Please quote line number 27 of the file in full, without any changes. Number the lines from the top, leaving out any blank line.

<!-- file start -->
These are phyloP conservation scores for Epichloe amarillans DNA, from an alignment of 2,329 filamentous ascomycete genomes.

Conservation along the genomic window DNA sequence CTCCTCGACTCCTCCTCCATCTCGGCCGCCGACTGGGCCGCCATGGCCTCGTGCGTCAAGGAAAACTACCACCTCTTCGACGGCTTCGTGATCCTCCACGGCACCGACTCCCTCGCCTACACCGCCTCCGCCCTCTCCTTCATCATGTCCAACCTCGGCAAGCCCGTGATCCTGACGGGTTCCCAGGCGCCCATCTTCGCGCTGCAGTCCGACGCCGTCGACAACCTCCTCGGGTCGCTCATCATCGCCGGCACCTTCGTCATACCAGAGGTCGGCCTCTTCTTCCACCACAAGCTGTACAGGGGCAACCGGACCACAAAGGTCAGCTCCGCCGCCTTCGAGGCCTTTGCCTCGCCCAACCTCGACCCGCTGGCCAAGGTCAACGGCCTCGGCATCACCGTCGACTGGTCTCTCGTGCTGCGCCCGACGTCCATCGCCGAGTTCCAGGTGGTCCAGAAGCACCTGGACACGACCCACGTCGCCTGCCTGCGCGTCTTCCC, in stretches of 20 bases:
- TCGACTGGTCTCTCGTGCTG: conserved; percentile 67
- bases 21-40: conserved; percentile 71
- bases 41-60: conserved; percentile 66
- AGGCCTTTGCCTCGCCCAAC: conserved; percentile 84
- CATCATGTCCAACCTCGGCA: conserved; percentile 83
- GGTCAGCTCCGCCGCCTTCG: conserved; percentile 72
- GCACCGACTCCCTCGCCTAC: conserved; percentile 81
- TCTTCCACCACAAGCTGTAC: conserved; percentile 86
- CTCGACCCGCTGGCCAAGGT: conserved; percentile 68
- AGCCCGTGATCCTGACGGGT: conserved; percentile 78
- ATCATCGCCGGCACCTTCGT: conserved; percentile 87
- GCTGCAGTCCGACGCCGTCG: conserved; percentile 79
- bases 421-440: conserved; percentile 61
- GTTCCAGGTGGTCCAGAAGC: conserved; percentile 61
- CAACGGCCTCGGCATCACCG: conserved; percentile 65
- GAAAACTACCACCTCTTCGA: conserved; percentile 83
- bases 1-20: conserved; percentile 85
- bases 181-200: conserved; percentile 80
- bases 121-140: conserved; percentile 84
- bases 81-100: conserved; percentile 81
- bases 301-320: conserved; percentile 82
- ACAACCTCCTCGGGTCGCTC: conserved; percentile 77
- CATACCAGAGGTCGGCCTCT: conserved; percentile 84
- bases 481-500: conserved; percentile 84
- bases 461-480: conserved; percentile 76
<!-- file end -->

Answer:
- bases 461-480: conserved; percentile 76